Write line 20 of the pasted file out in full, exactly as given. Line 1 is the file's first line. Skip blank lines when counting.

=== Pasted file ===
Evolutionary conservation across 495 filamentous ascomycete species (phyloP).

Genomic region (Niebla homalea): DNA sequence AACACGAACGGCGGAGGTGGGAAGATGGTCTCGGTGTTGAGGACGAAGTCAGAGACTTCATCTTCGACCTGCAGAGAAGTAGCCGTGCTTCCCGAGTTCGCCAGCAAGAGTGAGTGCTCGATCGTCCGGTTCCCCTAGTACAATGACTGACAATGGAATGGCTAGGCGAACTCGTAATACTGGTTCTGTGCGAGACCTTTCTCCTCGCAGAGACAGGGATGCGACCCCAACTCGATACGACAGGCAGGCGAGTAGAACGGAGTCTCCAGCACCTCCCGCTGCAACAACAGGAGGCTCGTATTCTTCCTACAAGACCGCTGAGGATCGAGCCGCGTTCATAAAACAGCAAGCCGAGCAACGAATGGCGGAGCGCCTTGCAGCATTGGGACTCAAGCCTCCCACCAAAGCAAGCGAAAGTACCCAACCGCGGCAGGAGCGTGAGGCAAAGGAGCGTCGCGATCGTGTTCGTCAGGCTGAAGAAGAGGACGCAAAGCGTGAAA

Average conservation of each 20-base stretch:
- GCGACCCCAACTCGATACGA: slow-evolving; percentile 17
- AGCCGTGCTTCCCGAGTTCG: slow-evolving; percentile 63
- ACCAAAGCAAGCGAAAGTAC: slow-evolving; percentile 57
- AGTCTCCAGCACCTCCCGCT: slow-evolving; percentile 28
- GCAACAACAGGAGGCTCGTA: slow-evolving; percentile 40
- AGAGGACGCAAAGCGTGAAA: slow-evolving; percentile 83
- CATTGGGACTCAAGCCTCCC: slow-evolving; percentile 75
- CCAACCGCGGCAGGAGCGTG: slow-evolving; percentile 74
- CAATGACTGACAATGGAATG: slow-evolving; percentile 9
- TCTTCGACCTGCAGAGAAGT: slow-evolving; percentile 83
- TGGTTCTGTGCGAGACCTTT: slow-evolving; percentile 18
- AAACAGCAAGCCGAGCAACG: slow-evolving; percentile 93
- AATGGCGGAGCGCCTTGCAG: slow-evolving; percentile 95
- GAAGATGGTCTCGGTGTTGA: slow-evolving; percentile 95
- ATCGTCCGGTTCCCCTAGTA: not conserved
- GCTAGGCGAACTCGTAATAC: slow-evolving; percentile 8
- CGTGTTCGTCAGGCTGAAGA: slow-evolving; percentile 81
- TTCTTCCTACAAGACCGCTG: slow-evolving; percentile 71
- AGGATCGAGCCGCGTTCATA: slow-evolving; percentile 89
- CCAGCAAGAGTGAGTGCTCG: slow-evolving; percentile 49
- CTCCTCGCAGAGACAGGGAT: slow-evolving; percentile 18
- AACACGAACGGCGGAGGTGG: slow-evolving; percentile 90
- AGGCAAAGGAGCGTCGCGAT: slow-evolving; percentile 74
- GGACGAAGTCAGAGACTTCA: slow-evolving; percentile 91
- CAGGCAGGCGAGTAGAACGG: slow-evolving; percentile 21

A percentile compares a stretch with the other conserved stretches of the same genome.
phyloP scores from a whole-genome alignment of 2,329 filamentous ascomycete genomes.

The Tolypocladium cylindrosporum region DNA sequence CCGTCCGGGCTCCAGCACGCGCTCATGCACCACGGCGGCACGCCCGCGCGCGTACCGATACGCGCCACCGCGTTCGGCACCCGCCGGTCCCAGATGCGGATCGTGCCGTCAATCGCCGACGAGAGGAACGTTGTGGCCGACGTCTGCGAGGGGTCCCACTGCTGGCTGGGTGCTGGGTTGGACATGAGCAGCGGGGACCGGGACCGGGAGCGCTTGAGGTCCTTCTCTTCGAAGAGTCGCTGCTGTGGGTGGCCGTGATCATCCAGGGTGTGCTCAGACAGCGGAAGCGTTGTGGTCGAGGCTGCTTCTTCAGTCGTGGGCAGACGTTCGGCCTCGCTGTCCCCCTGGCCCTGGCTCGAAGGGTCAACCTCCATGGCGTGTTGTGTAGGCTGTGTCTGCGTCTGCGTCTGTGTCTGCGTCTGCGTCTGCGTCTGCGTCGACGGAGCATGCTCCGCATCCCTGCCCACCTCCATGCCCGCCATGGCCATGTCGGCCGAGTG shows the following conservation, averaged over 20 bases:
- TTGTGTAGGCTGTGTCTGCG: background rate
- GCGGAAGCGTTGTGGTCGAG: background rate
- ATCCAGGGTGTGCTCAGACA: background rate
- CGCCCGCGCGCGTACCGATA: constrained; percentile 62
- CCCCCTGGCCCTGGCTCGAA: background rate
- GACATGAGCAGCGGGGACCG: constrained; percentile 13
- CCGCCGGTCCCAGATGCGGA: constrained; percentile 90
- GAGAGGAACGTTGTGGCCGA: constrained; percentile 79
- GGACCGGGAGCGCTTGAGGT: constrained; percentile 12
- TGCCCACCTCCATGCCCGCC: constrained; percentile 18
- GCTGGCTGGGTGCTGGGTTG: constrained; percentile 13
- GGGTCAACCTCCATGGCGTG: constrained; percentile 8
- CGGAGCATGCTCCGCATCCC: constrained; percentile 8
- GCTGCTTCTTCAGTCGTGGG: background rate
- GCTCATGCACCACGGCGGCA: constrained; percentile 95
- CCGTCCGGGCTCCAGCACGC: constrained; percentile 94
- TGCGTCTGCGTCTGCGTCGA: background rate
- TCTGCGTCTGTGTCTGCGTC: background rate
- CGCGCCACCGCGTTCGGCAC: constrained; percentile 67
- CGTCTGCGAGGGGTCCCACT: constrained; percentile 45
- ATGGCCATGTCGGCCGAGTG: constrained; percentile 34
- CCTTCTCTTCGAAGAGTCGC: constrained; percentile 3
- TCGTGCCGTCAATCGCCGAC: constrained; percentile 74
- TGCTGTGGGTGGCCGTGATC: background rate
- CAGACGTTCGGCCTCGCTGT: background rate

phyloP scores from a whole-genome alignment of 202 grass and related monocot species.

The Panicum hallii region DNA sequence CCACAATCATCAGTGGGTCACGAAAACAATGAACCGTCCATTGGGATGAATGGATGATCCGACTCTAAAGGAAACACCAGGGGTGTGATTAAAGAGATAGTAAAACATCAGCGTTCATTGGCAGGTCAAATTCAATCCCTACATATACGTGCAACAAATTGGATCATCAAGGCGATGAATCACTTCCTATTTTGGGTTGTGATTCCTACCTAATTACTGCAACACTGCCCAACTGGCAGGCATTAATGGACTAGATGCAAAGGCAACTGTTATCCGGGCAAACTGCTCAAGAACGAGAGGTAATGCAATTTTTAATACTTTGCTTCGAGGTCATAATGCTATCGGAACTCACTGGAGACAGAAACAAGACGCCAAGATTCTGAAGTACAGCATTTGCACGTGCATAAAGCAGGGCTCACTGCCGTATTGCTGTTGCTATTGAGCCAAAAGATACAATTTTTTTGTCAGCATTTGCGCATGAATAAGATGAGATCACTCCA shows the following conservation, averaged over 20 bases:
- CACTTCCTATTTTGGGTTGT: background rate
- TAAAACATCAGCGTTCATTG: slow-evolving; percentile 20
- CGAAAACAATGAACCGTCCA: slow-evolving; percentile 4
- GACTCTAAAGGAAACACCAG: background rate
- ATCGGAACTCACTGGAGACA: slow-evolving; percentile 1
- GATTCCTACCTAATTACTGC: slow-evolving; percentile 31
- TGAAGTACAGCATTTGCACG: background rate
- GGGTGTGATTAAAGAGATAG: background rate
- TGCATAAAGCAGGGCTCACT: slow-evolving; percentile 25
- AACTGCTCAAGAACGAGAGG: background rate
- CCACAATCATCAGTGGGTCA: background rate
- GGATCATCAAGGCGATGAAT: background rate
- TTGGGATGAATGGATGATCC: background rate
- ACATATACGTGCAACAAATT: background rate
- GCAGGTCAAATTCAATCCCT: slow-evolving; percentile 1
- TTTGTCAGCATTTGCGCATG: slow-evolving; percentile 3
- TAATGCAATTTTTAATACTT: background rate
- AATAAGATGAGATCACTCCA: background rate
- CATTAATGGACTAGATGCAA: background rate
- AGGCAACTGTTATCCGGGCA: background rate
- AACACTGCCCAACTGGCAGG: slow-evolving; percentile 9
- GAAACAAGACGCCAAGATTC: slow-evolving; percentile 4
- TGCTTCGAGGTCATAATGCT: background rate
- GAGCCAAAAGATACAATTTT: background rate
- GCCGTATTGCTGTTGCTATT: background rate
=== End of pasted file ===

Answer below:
- CGTGTTCGTCAGGCTGAAGA: slow-evolving; percentile 81